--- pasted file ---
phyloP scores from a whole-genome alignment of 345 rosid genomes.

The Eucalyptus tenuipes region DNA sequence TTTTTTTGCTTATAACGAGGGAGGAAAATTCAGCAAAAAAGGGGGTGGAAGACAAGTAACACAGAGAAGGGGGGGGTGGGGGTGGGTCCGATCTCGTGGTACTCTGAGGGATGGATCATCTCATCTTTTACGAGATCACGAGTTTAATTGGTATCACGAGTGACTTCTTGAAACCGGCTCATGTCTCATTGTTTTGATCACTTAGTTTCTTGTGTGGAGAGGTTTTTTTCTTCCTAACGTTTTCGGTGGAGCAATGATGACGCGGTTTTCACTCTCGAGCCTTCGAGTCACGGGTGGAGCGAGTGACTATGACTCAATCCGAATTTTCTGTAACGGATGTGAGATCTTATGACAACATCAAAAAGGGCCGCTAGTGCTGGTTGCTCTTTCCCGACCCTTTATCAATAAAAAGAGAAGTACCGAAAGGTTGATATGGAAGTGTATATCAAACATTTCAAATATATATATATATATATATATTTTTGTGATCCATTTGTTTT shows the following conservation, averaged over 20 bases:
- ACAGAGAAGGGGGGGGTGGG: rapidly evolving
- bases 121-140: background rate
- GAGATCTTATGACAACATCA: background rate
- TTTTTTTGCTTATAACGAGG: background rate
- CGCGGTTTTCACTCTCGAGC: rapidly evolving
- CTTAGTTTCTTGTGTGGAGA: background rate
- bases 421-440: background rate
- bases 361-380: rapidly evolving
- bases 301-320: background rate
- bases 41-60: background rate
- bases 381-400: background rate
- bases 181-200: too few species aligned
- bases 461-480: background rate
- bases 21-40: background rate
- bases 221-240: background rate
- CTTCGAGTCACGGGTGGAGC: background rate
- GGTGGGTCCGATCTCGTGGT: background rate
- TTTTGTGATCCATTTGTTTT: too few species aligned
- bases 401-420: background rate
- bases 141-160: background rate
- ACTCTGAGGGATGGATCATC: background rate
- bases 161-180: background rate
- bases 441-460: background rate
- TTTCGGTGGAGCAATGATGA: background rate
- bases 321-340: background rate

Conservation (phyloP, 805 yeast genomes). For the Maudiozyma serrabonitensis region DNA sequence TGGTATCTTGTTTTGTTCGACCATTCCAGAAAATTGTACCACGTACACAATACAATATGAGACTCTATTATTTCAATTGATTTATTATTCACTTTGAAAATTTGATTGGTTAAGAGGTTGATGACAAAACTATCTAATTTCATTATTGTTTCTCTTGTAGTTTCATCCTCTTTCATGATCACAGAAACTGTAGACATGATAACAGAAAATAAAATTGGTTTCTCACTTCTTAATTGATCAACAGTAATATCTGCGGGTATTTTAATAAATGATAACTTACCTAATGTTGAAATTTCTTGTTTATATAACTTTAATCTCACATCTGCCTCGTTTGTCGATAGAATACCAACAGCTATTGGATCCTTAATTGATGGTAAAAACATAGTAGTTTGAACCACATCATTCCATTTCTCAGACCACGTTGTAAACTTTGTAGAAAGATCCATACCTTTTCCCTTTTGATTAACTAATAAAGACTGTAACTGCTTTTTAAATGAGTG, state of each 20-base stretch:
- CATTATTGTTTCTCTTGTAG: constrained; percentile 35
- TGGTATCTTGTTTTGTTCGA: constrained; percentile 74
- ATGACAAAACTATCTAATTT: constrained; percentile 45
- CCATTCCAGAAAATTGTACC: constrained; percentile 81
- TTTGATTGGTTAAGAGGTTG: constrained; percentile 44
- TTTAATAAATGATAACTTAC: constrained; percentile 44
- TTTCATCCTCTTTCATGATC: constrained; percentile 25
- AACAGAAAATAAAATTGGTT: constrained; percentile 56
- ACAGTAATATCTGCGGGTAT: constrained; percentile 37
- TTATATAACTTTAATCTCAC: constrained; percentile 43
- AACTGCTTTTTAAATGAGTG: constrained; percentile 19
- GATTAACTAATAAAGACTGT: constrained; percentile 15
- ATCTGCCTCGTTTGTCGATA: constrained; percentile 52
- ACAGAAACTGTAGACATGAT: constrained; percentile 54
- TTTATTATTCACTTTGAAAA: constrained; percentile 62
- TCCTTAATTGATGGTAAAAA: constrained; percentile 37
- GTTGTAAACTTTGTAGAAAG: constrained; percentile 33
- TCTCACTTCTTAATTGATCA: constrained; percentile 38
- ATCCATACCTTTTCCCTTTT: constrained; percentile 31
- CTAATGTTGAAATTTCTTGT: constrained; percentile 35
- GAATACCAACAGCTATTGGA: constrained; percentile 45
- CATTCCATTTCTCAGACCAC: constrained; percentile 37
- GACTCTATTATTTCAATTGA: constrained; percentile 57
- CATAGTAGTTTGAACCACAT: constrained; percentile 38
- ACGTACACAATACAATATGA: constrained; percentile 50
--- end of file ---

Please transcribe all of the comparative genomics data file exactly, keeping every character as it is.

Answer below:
phyloP scores from a whole-genome alignment of 345 rosid genomes.

The Eucalyptus tenuipes region DNA sequence TTTTTTTGCTTATAACGAGGGAGGAAAATTCAGCAAAAAAGGGGGTGGAAGACAAGTAACACAGAGAAGGGGGGGGTGGGGGTGGGTCCGATCTCGTGGTACTCTGAGGGATGGATCATCTCATCTTTTACGAGATCACGAGTTTAATTGGTATCACGAGTGACTTCTTGAAACCGGCTCATGTCTCATTGTTTTGATCACTTAGTTTCTTGTGTGGAGAGGTTTTTTTCTTCCTAACGTTTTCGGTGGAGCAATGATGACGCGGTTTTCACTCTCGAGCCTTCGAGTCACGGGTGGAGCGAGTGACTATGACTCAATCCGAATTTTCTGTAACGGATGTGAGATCTTATGACAACATCAAAAAGGGCCGCTAGTGCTGGTTGCTCTTTCCCGACCCTTTATCAATAAAAAGAGAAGTACCGAAAGGTTGATATGGAAGTGTATATCAAACATTTCAAATATATATATATATATATATATTTTTGTGATCCATTTGTTTT shows the following conservation, averaged over 20 bases:
- ACAGAGAAGGGGGGGGTGGG: rapidly evolving
- bases 121-140: background rate
- GAGATCTTATGACAACATCA: background rate
- TTTTTTTGCTTATAACGAGG: background rate
- CGCGGTTTTCACTCTCGAGC: rapidly evolving
- CTTAGTTTCTTGTGTGGAGA: background rate
- bases 421-440: background rate
- bases 361-380: rapidly evolving
- bases 301-320: background rate
- bases 41-60: background rate
- bases 381-400: background rate
- bases 181-200: too few species aligned
- bases 461-480: background rate
- bases 21-40: background rate
- bases 221-240: background rate
- CTTCGAGTCACGGGTGGAGC: background rate
- GGTGGGTCCGATCTCGTGGT: background rate
- TTTTGTGATCCATTTGTTTT: too few species aligned
- bases 401-420: background rate
- bases 141-160: background rate
- ACTCTGAGGGATGGATCATC: background rate
- bases 161-180: background rate
- bases 441-460: background rate
- TTTCGGTGGAGCAATGATGA: background rate
- bases 321-340: background rate

Conservation (phyloP, 805 yeast genomes). For the Maudiozyma serrabonitensis region DNA sequence TGGTATCTTGTTTTGTTCGACCATTCCAGAAAATTGTACCACGTACACAATACAATATGAGACTCTATTATTTCAATTGATTTATTATTCACTTTGAAAATTTGATTGGTTAAGAGGTTGATGACAAAACTATCTAATTTCATTATTGTTTCTCTTGTAGTTTCATCCTCTTTCATGATCACAGAAACTGTAGACATGATAACAGAAAATAAAATTGGTTTCTCACTTCTTAATTGATCAACAGTAATATCTGCGGGTATTTTAATAAATGATAACTTACCTAATGTTGAAATTTCTTGTTTATATAACTTTAATCTCACATCTGCCTCGTTTGTCGATAGAATACCAACAGCTATTGGATCCTTAATTGATGGTAAAAACATAGTAGTTTGAACCACATCATTCCATTTCTCAGACCACGTTGTAAACTTTGTAGAAAGATCCATACCTTTTCCCTTTTGATTAACTAATAAAGACTGTAACTGCTTTTTAAATGAGTG, state of each 20-base stretch:
- CATTATTGTTTCTCTTGTAG: constrained; percentile 35
- TGGTATCTTGTTTTGTTCGA: constrained; percentile 74
- ATGACAAAACTATCTAATTT: constrained; percentile 45
- CCATTCCAGAAAATTGTACC: constrained; percentile 81
- TTTGATTGGTTAAGAGGTTG: constrained; percentile 44
- TTTAATAAATGATAACTTAC: constrained; percentile 44
- TTTCATCCTCTTTCATGATC: constrained; percentile 25
- AACAGAAAATAAAATTGGTT: constrained; percentile 56
- ACAGTAATATCTGCGGGTAT: constrained; percentile 37
- TTATATAACTTTAATCTCAC: constrained; percentile 43
- AACTGCTTTTTAAATGAGTG: constrained; percentile 19
- GATTAACTAATAAAGACTGT: constrained; percentile 15
- ATCTGCCTCGTTTGTCGATA: constrained; percentile 52
- ACAGAAACTGTAGACATGAT: constrained; percentile 54
- TTTATTATTCACTTTGAAAA: constrained; percentile 62
- TCCTTAATTGATGGTAAAAA: constrained; percentile 37
- GTTGTAAACTTTGTAGAAAG: constrained; percentile 33
- TCTCACTTCTTAATTGATCA: constrained; percentile 38
- ATCCATACCTTTTCCCTTTT: constrained; percentile 31
- CTAATGTTGAAATTTCTTGT: constrained; percentile 35
- GAATACCAACAGCTATTGGA: constrained; percentile 45
- CATTCCATTTCTCAGACCAC: constrained; percentile 37
- GACTCTATTATTTCAATTGA: constrained; percentile 57
- CATAGTAGTTTGAACCACAT: constrained; percentile 38
- ACGTACACAATACAATATGA: constrained; percentile 50